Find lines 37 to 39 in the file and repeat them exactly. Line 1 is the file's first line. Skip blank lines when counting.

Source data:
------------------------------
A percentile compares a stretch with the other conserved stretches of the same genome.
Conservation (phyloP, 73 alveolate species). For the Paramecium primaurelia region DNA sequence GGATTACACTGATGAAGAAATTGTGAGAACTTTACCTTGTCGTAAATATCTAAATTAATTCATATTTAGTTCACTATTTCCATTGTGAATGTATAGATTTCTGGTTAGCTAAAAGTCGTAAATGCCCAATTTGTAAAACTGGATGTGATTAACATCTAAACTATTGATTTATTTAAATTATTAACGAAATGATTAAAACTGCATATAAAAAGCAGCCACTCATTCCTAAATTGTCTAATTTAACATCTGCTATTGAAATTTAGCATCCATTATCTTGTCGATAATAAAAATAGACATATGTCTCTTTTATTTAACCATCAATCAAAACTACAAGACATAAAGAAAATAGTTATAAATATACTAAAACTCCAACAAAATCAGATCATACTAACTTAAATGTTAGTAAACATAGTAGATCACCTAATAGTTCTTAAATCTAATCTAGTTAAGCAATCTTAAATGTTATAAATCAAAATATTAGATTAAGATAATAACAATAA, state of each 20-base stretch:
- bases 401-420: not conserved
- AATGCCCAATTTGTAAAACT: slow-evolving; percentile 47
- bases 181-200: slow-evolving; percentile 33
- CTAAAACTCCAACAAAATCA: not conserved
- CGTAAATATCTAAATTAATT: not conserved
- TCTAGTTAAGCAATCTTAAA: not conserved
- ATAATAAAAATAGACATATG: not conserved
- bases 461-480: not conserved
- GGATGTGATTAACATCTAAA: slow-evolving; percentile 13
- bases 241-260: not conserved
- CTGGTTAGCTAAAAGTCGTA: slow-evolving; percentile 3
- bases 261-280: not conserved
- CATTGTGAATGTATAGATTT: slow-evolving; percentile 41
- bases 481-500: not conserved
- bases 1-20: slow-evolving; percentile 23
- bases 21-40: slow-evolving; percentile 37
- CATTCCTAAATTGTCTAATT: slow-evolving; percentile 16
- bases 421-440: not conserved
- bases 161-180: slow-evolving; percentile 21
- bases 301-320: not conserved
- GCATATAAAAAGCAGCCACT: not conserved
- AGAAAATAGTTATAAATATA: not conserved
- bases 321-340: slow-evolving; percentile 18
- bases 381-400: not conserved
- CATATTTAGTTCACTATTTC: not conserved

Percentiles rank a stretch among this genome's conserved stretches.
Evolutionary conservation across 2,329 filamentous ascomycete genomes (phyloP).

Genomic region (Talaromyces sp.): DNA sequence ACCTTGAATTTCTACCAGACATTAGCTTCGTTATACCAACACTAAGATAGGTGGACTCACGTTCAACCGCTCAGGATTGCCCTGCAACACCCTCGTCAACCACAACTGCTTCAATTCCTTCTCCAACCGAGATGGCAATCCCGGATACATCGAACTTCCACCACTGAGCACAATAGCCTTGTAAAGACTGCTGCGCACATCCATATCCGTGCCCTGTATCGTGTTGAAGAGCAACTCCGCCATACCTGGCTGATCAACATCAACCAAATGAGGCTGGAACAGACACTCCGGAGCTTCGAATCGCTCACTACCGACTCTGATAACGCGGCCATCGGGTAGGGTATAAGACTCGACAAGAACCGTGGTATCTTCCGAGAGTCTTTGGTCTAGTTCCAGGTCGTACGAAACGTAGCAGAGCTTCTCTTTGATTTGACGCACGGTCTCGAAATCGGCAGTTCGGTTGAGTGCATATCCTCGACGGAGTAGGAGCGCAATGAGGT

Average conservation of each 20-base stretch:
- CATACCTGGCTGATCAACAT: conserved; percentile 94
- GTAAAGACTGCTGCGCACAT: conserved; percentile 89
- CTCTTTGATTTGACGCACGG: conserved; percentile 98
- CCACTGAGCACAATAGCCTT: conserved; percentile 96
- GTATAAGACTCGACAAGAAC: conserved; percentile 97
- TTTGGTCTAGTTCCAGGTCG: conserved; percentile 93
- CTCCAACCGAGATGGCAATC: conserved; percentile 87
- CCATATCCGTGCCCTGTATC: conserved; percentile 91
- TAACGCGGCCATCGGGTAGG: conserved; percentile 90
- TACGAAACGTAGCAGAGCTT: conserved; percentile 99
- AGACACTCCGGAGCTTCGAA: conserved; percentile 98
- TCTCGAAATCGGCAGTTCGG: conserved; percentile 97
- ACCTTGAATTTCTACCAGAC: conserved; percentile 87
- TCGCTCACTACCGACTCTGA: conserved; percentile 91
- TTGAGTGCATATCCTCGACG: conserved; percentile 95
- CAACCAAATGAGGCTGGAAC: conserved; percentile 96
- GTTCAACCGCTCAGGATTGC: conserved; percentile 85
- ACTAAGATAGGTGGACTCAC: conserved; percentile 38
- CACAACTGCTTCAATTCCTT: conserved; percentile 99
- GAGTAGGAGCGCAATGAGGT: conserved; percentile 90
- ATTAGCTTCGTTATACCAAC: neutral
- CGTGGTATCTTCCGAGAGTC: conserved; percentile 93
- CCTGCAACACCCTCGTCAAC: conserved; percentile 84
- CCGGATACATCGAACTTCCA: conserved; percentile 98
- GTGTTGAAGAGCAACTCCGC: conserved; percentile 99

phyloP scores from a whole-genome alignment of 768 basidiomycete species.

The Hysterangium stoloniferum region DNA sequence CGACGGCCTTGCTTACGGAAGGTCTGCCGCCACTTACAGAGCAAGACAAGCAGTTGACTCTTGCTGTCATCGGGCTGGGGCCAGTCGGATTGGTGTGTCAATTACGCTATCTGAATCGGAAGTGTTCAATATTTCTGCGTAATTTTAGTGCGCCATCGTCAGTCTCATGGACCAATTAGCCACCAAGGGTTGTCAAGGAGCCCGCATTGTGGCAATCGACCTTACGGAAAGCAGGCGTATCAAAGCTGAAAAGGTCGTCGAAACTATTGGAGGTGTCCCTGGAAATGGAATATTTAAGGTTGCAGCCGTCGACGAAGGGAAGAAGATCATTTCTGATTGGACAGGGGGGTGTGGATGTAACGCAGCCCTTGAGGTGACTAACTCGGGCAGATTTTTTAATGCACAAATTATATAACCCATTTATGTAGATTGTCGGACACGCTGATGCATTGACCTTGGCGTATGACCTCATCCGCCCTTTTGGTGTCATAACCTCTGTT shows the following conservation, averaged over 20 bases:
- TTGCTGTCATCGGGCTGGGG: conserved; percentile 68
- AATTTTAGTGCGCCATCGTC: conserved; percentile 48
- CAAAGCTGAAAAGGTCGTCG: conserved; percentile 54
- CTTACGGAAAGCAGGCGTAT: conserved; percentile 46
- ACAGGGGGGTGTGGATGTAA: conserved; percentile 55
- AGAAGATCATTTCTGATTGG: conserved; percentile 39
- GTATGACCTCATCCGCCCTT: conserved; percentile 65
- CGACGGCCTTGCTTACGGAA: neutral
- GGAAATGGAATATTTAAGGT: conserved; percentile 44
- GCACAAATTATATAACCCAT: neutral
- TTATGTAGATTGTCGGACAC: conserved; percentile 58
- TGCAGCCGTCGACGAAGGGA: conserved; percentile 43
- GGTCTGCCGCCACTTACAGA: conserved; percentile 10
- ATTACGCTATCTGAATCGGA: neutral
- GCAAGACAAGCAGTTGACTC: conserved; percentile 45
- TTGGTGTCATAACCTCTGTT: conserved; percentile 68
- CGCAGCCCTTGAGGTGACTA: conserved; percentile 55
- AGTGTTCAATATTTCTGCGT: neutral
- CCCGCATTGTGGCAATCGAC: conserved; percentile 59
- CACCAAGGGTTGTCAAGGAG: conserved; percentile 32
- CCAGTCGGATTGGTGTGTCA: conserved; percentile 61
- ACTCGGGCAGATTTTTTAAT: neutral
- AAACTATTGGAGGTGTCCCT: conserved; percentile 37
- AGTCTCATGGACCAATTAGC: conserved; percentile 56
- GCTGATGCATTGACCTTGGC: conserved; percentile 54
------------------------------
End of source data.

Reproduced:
- TTTGGTCTAGTTCCAGGTCG: conserved; percentile 93
- CTCCAACCGAGATGGCAATC: conserved; percentile 87
- CCATATCCGTGCCCTGTATC: conserved; percentile 91